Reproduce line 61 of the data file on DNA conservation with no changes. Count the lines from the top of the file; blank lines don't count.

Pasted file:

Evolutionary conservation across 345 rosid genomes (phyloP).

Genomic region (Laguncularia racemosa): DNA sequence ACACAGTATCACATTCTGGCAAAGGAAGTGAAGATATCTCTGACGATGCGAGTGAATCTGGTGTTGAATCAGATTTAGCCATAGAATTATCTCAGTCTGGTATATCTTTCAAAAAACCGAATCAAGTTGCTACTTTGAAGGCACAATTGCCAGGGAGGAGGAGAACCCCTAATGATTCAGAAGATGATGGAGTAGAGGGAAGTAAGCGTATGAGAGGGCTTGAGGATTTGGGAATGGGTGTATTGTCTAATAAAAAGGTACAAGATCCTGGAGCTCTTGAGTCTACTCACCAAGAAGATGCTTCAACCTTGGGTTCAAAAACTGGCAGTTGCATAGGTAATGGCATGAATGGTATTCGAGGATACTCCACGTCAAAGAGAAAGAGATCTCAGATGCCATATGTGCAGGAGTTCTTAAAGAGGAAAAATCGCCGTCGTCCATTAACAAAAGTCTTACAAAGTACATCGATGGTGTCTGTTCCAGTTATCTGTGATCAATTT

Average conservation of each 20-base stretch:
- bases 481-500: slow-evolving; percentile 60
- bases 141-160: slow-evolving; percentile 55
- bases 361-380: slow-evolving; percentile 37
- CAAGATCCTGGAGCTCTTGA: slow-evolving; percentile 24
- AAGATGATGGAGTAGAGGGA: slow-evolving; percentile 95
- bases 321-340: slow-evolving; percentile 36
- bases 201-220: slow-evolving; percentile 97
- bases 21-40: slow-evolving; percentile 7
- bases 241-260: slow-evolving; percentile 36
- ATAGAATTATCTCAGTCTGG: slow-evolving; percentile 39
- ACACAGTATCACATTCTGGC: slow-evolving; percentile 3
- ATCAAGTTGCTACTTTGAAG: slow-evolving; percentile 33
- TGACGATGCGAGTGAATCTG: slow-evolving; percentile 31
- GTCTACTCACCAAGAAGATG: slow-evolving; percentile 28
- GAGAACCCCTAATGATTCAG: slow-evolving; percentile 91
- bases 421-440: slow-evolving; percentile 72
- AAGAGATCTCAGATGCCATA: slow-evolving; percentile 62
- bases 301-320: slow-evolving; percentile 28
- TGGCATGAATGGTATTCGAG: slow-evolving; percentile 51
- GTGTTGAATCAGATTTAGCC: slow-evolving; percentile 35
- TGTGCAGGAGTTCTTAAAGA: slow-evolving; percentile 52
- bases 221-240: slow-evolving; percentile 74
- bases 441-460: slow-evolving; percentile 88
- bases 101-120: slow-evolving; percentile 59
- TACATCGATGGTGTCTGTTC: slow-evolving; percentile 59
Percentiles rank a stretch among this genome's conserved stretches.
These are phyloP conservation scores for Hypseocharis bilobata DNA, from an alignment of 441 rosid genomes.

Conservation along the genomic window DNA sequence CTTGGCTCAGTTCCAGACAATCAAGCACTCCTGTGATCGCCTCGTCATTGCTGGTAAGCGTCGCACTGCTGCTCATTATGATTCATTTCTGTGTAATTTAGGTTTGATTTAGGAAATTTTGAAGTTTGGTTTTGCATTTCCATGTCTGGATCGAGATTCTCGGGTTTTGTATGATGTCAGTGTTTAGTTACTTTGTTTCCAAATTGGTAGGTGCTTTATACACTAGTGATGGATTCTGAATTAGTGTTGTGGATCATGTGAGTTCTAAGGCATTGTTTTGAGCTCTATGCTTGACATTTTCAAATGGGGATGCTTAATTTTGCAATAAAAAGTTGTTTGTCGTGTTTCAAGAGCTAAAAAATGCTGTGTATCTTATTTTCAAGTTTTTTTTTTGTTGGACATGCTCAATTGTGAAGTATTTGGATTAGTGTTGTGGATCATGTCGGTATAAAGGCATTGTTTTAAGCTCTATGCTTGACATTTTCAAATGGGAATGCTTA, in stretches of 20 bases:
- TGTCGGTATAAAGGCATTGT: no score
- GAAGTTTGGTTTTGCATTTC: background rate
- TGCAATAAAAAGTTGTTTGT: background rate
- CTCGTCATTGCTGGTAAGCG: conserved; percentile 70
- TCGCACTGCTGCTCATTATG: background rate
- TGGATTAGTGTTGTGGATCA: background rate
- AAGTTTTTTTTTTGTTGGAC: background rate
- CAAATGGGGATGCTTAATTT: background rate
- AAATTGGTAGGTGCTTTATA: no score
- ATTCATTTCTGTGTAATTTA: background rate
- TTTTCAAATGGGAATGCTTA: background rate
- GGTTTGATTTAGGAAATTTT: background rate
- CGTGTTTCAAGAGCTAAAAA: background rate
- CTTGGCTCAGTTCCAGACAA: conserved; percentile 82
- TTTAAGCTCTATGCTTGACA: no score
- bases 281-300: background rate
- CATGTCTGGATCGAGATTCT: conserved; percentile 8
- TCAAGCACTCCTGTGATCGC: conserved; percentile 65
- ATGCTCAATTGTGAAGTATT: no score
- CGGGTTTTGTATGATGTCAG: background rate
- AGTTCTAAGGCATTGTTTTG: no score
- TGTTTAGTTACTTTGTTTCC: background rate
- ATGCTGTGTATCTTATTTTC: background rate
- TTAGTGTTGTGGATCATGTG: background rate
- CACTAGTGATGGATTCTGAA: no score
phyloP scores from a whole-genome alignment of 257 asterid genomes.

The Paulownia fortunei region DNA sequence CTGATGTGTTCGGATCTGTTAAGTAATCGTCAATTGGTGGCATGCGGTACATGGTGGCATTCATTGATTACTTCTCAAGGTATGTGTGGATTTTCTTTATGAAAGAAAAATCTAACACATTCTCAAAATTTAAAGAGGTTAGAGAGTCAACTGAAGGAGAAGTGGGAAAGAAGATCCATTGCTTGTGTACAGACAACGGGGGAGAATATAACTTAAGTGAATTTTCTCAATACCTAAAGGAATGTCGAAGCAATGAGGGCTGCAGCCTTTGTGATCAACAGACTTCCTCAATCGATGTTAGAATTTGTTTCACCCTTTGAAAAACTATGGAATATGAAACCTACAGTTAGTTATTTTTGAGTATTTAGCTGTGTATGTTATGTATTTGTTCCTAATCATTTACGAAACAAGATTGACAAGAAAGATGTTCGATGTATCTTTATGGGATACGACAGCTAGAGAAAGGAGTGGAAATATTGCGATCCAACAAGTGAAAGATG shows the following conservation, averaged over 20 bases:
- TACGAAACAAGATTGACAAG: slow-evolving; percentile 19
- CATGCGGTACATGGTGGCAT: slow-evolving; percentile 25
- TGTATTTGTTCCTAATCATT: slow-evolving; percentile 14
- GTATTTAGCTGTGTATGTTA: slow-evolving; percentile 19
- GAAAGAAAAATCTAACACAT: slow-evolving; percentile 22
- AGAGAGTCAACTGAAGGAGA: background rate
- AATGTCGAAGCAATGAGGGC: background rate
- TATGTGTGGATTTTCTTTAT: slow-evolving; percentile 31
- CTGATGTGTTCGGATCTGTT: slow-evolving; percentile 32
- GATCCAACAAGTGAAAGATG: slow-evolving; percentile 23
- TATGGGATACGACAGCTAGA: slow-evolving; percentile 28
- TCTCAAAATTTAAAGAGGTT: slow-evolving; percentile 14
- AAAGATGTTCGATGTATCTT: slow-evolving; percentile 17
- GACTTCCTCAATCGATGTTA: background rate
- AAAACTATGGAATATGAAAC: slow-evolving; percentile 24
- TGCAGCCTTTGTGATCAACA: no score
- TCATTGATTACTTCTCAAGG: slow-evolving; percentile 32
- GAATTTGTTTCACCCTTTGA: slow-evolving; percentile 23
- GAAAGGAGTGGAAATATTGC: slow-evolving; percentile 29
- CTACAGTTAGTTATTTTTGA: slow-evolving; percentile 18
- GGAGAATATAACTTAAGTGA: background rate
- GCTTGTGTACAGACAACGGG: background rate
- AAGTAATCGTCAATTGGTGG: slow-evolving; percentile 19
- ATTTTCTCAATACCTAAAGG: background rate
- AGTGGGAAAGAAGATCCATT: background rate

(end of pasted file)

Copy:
- TGTATTTGTTCCTAATCATT: slow-evolving; percentile 14